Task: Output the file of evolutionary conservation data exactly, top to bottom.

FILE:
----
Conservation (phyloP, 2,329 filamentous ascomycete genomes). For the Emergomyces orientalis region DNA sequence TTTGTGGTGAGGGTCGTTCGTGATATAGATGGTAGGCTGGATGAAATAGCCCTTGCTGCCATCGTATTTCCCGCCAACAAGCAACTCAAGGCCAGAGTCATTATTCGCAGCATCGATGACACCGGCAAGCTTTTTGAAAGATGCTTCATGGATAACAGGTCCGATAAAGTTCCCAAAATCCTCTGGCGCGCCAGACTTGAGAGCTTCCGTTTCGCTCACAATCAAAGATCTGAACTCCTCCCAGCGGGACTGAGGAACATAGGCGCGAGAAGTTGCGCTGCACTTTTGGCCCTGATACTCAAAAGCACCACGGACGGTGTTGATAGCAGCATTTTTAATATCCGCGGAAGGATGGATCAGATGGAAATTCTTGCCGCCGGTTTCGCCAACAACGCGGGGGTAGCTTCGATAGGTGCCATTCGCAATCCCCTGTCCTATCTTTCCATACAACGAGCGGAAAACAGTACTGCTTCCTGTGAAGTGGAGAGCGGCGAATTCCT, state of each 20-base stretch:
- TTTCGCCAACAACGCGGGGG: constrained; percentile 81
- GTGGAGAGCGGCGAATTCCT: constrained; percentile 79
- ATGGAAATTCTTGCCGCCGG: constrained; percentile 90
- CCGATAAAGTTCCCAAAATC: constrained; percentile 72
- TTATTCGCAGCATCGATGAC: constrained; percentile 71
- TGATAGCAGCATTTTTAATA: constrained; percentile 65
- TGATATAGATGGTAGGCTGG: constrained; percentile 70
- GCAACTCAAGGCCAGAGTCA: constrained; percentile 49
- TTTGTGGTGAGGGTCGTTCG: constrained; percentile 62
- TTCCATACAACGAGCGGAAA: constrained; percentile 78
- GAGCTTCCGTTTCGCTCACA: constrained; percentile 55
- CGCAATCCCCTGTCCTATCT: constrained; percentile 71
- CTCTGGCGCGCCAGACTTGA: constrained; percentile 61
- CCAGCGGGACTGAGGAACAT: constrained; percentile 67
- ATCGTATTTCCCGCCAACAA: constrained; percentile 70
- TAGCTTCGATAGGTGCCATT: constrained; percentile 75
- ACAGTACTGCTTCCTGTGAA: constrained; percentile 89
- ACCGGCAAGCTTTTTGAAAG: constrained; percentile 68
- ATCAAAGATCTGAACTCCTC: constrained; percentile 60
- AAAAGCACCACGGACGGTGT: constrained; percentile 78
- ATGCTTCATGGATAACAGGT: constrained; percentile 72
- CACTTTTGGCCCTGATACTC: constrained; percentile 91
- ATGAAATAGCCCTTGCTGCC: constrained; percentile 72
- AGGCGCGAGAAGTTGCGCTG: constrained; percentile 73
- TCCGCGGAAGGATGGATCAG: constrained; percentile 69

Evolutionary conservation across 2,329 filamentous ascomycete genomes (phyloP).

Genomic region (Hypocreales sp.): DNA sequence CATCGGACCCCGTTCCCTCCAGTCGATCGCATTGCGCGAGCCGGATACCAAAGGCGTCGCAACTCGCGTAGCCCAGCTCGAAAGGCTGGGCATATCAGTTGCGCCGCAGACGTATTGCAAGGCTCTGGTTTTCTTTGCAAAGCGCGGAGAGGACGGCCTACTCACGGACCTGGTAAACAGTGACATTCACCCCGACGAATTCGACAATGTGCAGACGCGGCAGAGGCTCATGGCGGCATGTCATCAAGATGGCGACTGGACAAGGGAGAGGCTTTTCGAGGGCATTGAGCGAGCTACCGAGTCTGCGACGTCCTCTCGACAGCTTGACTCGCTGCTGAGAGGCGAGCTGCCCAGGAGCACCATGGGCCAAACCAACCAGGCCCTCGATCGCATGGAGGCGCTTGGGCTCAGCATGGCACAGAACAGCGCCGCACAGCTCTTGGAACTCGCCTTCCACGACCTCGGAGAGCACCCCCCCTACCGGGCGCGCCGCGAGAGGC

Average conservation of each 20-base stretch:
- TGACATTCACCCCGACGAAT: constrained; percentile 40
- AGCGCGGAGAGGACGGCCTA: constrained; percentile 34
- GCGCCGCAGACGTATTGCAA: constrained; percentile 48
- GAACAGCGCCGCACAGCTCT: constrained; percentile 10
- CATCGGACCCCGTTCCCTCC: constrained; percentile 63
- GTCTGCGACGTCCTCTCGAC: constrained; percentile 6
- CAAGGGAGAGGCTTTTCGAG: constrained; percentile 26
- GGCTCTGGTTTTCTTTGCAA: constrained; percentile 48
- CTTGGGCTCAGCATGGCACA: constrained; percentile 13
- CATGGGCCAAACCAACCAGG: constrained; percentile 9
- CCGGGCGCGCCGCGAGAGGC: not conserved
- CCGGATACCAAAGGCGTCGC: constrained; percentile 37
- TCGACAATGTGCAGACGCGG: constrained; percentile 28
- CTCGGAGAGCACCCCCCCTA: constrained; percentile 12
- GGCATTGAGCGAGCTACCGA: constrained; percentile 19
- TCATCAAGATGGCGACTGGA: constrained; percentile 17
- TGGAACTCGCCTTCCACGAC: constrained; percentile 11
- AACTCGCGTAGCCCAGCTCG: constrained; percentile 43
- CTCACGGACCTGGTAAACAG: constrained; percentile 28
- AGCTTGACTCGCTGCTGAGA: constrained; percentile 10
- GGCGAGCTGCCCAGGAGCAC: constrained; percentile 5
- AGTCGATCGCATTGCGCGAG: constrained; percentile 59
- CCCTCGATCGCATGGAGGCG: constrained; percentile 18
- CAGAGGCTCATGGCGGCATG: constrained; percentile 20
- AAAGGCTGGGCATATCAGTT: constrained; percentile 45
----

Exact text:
Conservation (phyloP, 2,329 filamentous ascomycete genomes). For the Emergomyces orientalis region DNA sequence TTTGTGGTGAGGGTCGTTCGTGATATAGATGGTAGGCTGGATGAAATAGCCCTTGCTGCCATCGTATTTCCCGCCAACAAGCAACTCAAGGCCAGAGTCATTATTCGCAGCATCGATGACACCGGCAAGCTTTTTGAAAGATGCTTCATGGATAACAGGTCCGATAAAGTTCCCAAAATCCTCTGGCGCGCCAGACTTGAGAGCTTCCGTTTCGCTCACAATCAAAGATCTGAACTCCTCCCAGCGGGACTGAGGAACATAGGCGCGAGAAGTTGCGCTGCACTTTTGGCCCTGATACTCAAAAGCACCACGGACGGTGTTGATAGCAGCATTTTTAATATCCGCGGAAGGATGGATCAGATGGAAATTCTTGCCGCCGGTTTCGCCAACAACGCGGGGGTAGCTTCGATAGGTGCCATTCGCAATCCCCTGTCCTATCTTTCCATACAACGAGCGGAAAACAGTACTGCTTCCTGTGAAGTGGAGAGCGGCGAATTCCT, state of each 20-base stretch:
- TTTCGCCAACAACGCGGGGG: constrained; percentile 81
- GTGGAGAGCGGCGAATTCCT: constrained; percentile 79
- ATGGAAATTCTTGCCGCCGG: constrained; percentile 90
- CCGATAAAGTTCCCAAAATC: constrained; percentile 72
- TTATTCGCAGCATCGATGAC: constrained; percentile 71
- TGATAGCAGCATTTTTAATA: constrained; percentile 65
- TGATATAGATGGTAGGCTGG: constrained; percentile 70
- GCAACTCAAGGCCAGAGTCA: constrained; percentile 49
- TTTGTGGTGAGGGTCGTTCG: constrained; percentile 62
- TTCCATACAACGAGCGGAAA: constrained; percentile 78
- GAGCTTCCGTTTCGCTCACA: constrained; percentile 55
- CGCAATCCCCTGTCCTATCT: constrained; percentile 71
- CTCTGGCGCGCCAGACTTGA: constrained; percentile 61
- CCAGCGGGACTGAGGAACAT: constrained; percentile 67
- ATCGTATTTCCCGCCAACAA: constrained; percentile 70
- TAGCTTCGATAGGTGCCATT: constrained; percentile 75
- ACAGTACTGCTTCCTGTGAA: constrained; percentile 89
- ACCGGCAAGCTTTTTGAAAG: constrained; percentile 68
- ATCAAAGATCTGAACTCCTC: constrained; percentile 60
- AAAAGCACCACGGACGGTGT: constrained; percentile 78
- ATGCTTCATGGATAACAGGT: constrained; percentile 72
- CACTTTTGGCCCTGATACTC: constrained; percentile 91
- ATGAAATAGCCCTTGCTGCC: constrained; percentile 72
- AGGCGCGAGAAGTTGCGCTG: constrained; percentile 73
- TCCGCGGAAGGATGGATCAG: constrained; percentile 69

Evolutionary conservation across 2,329 filamentous ascomycete genomes (phyloP).

Genomic region (Hypocreales sp.): DNA sequence CATCGGACCCCGTTCCCTCCAGTCGATCGCATTGCGCGAGCCGGATACCAAAGGCGTCGCAACTCGCGTAGCCCAGCTCGAAAGGCTGGGCATATCAGTTGCGCCGCAGACGTATTGCAAGGCTCTGGTTTTCTTTGCAAAGCGCGGAGAGGACGGCCTACTCACGGACCTGGTAAACAGTGACATTCACCCCGACGAATTCGACAATGTGCAGACGCGGCAGAGGCTCATGGCGGCATGTCATCAAGATGGCGACTGGACAAGGGAGAGGCTTTTCGAGGGCATTGAGCGAGCTACCGAGTCTGCGACGTCCTCTCGACAGCTTGACTCGCTGCTGAGAGGCGAGCTGCCCAGGAGCACCATGGGCCAAACCAACCAGGCCCTCGATCGCATGGAGGCGCTTGGGCTCAGCATGGCACAGAACAGCGCCGCACAGCTCTTGGAACTCGCCTTCCACGACCTCGGAGAGCACCCCCCCTACCGGGCGCGCCGCGAGAGGC

Average conservation of each 20-base stretch:
- TGACATTCACCCCGACGAAT: constrained; percentile 40
- AGCGCGGAGAGGACGGCCTA: constrained; percentile 34
- GCGCCGCAGACGTATTGCAA: constrained; percentile 48
- GAACAGCGCCGCACAGCTCT: constrained; percentile 10
- CATCGGACCCCGTTCCCTCC: constrained; percentile 63
- GTCTGCGACGTCCTCTCGAC: constrained; percentile 6
- CAAGGGAGAGGCTTTTCGAG: constrained; percentile 26
- GGCTCTGGTTTTCTTTGCAA: constrained; percentile 48
- CTTGGGCTCAGCATGGCACA: constrained; percentile 13
- CATGGGCCAAACCAACCAGG: constrained; percentile 9
- CCGGGCGCGCCGCGAGAGGC: not conserved
- CCGGATACCAAAGGCGTCGC: constrained; percentile 37
- TCGACAATGTGCAGACGCGG: constrained; percentile 28
- CTCGGAGAGCACCCCCCCTA: constrained; percentile 12
- GGCATTGAGCGAGCTACCGA: constrained; percentile 19
- TCATCAAGATGGCGACTGGA: constrained; percentile 17
- TGGAACTCGCCTTCCACGAC: constrained; percentile 11
- AACTCGCGTAGCCCAGCTCG: constrained; percentile 43
- CTCACGGACCTGGTAAACAG: constrained; percentile 28
- AGCTTGACTCGCTGCTGAGA: constrained; percentile 10
- GGCGAGCTGCCCAGGAGCAC: constrained; percentile 5
- AGTCGATCGCATTGCGCGAG: constrained; percentile 59
- CCCTCGATCGCATGGAGGCG: constrained; percentile 18
- CAGAGGCTCATGGCGGCATG: constrained; percentile 20
- AAAGGCTGGGCATATCAGTT: constrained; percentile 45